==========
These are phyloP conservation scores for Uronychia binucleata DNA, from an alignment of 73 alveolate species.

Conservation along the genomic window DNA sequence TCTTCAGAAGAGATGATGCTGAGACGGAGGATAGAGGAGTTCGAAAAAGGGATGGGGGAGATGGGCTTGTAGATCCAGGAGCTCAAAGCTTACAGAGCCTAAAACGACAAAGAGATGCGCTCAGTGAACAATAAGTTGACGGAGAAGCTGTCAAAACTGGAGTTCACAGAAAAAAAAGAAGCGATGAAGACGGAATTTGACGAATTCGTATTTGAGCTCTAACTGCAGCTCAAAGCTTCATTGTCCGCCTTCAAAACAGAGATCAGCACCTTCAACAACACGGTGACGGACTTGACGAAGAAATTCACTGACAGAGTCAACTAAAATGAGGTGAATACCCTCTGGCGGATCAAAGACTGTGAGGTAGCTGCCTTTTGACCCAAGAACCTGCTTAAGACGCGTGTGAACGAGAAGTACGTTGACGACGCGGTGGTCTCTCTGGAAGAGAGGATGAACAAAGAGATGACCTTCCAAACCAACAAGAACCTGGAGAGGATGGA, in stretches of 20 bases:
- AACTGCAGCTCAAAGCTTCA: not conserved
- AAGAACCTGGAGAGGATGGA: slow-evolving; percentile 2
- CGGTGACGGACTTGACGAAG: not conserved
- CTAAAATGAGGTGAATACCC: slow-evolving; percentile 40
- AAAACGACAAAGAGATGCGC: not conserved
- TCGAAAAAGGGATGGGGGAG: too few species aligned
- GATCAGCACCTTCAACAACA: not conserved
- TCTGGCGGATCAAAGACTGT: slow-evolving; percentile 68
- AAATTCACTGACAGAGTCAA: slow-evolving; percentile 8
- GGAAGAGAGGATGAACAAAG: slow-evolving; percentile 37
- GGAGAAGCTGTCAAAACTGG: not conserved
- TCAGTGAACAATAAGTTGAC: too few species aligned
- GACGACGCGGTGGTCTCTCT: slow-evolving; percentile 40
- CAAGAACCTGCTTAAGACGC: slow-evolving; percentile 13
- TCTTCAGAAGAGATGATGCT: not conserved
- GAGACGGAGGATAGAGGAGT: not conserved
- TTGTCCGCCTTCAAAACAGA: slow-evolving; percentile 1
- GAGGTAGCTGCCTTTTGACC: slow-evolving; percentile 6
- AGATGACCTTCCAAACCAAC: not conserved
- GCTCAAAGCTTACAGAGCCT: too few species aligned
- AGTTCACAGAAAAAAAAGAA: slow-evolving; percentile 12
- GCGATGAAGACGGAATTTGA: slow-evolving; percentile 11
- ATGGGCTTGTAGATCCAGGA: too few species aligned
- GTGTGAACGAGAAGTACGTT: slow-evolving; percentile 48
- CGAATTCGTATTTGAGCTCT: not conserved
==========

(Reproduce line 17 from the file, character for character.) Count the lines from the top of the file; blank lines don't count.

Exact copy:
- TCTTCAGAAGAGATGATGCT: not conserved